Class participation is essential. You should come to class well prepared to discuss the material you've read and been thinking about. The assignments are designed to help you along with the process.
I will be keeping attendance. Coming late to class will count against your attendance grade. Just showing up to class isn't adequate, you must also actively participate. If you are shy and have trouble speaking up in class, or if there is a language or cultural barrier, feel free to see me in office hours and we can talk about methods of overcoming this.
Students not attending the first day of class will be dropped from the course roster if the course is at risk of being oversubscribed.
Most of my courses are reading intensive. In these classes, you will be expected to read between 2-3 articles (around 50-75 pages) before we meet for class. This is approximately 100-150 pages a week. In terms of strategizing, you'll find it makes much more sense to try to read as much as possible over the weekend, since you won't want to have to scramble on Wednesday to make Thursday's readings. If you have any questions about the readings, please don't hesitate to contact me via e-mail (karen.nakamura@yale). In general the first half of the readings are due to be read by Tuesday, the second half on Thursday.
Remember that academic reading is an acquired skill. The more you do, the better you get at it. There are many different styles to reading an academic paper or book chapter. We'll go over these methods in class and hopefully you'll find one that matches how you read and think. That being said, trying to read 50 pages of dense material at 4am before class is definitely not a method that has met with much success.
I treat the issue of plagiarism very, very, very seriously. If you cite from a book, article, or web page, you must note the source in your paper and clearly mark the citation with quote marks "" or block citation styles. We'll go over academic citation methods in class.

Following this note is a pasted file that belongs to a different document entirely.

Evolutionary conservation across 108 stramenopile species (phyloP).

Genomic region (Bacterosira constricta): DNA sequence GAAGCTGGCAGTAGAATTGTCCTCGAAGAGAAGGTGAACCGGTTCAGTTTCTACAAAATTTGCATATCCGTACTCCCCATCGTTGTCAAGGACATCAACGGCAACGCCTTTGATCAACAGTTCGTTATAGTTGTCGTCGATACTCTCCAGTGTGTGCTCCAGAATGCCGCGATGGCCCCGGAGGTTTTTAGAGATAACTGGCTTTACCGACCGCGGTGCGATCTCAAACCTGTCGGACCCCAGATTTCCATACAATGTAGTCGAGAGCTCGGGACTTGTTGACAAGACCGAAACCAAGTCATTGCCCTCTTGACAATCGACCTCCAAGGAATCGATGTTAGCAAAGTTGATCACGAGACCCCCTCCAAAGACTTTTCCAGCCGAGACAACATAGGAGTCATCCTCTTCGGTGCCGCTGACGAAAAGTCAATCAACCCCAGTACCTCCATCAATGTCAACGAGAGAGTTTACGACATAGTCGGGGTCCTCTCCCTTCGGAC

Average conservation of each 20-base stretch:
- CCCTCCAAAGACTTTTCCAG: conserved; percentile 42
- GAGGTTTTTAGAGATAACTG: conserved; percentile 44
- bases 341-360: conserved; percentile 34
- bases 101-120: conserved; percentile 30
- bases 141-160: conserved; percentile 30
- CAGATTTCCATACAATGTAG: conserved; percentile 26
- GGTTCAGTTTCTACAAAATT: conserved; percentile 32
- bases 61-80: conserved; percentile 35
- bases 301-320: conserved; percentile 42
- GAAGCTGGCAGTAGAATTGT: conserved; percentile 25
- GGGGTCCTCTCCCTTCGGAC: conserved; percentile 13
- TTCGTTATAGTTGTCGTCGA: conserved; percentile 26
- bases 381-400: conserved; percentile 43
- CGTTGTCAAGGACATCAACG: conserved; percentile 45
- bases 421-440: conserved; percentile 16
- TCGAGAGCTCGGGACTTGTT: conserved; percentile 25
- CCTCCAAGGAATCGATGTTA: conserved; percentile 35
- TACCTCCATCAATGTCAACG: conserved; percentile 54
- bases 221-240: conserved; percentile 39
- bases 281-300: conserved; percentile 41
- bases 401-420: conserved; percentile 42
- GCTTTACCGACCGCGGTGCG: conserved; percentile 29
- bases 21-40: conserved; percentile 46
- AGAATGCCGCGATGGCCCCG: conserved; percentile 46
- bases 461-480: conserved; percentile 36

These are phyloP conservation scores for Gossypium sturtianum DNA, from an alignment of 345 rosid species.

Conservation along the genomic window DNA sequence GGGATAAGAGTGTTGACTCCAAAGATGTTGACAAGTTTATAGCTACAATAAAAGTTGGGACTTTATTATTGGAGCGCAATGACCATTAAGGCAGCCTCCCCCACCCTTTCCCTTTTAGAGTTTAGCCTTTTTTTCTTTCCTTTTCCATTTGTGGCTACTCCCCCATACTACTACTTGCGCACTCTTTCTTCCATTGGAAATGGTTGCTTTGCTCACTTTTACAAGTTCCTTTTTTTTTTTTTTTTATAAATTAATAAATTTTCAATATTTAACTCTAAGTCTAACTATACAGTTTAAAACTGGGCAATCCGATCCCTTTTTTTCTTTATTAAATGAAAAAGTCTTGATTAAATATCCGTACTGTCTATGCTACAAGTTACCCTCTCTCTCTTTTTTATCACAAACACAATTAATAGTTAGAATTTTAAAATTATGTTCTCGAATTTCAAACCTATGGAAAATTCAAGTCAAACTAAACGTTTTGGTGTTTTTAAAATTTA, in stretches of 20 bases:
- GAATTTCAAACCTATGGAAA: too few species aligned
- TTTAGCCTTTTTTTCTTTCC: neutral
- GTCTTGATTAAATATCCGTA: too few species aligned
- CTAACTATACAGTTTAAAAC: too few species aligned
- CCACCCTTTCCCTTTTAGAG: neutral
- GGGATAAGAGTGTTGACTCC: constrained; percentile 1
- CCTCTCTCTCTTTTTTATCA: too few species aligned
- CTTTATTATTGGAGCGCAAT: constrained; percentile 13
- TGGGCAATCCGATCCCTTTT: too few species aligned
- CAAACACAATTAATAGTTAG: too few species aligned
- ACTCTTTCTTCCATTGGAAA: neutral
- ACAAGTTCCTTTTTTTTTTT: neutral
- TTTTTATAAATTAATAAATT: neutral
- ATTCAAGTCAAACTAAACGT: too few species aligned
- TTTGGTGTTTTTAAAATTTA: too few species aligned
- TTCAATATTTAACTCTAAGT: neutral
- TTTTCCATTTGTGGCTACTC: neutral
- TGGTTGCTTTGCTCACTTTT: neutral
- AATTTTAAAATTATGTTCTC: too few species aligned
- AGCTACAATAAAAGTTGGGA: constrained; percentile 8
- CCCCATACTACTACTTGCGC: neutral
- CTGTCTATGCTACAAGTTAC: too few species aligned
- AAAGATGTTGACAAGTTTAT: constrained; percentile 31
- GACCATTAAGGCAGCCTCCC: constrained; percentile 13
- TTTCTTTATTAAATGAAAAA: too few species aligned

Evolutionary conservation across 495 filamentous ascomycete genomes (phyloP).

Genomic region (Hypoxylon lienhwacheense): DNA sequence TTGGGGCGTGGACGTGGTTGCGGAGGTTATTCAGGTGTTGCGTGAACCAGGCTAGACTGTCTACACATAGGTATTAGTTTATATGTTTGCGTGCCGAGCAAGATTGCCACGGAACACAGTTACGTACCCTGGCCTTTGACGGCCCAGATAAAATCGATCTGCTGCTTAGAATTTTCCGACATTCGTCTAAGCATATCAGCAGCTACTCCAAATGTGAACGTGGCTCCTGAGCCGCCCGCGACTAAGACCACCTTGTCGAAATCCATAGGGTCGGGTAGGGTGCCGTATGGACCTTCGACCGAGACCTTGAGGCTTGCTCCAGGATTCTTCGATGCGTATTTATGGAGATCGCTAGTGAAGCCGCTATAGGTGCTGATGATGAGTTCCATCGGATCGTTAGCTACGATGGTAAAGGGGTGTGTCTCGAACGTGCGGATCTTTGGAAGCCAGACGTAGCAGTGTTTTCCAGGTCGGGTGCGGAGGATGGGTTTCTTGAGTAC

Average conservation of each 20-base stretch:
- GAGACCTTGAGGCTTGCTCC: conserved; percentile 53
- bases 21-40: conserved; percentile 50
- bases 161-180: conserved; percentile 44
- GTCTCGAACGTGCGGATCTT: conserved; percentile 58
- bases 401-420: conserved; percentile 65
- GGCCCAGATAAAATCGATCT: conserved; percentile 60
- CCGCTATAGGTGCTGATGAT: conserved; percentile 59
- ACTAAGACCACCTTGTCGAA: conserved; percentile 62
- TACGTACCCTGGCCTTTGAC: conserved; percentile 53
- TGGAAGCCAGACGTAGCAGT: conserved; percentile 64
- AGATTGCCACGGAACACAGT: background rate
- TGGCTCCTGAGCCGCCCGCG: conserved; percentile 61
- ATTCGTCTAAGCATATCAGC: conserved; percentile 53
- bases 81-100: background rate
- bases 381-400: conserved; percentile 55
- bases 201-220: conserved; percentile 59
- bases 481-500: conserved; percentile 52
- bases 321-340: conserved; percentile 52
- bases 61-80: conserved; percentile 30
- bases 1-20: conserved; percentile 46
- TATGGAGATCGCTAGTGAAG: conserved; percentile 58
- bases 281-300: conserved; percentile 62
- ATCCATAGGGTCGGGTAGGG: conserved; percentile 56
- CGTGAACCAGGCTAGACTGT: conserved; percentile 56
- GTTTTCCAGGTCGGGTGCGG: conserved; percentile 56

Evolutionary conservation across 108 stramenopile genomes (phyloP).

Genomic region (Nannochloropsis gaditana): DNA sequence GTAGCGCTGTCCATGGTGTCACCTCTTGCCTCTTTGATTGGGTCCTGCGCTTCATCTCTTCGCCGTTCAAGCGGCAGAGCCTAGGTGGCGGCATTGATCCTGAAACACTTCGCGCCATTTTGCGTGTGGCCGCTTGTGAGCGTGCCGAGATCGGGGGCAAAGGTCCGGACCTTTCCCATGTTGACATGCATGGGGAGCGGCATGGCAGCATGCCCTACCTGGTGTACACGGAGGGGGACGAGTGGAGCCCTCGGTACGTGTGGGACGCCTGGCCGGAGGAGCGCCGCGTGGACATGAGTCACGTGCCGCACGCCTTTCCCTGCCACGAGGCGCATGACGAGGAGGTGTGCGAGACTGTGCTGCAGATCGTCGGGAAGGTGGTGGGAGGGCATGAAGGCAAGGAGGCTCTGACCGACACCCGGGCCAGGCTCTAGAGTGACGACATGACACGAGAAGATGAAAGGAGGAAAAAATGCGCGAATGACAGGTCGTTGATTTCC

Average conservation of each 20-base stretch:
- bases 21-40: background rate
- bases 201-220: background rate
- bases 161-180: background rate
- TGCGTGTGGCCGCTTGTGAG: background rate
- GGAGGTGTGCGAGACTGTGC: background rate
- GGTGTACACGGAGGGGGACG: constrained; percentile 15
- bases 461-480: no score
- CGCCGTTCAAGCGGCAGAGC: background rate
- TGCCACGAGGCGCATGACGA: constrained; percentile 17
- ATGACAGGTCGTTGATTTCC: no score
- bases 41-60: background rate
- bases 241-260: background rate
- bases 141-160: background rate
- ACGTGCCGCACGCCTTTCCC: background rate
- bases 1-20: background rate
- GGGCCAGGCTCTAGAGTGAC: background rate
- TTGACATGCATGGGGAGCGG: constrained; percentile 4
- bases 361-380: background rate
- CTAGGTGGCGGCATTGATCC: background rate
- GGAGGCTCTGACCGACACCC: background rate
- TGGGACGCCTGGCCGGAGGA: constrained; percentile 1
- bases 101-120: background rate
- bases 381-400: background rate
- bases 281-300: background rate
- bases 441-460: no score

The ease of cutting and pasting material from web pages has made the problem worse in the last several years. Students do not realize that copying a couple of paragraphs or even sentences from the web constitutes academic plagiarism. It does. Please note, that I am an avid web surfer myself with an eidetic memory for written material. I will fail any students who I catch plagiarizing (even on drafts or short assignments). In addition to failing the course, students will be referred to the dean's office where they will be put in stockades and publicly humiliated (barring that, serious academic penalization including suspension or expulsion).
Recycling material that you wrote for other classes is also plagiarism unless you clear it with me beforehand. Although I think it's great if you engage this course's materials with thoughts from other classes, you should keep a strict firewall between the two in terms of the material you write. Plagiarizing from yourself will get you failed in this course just as quickly as plagiarizing from other people.
I reserve the right to submit your any of your work (including drafts and informal pieces) to plagiarism search engines or sites. If I suspect plagiarism, I also reserve the right to give you a short quiz about your paper (if you wrote it, you should be able to handle with aplomb).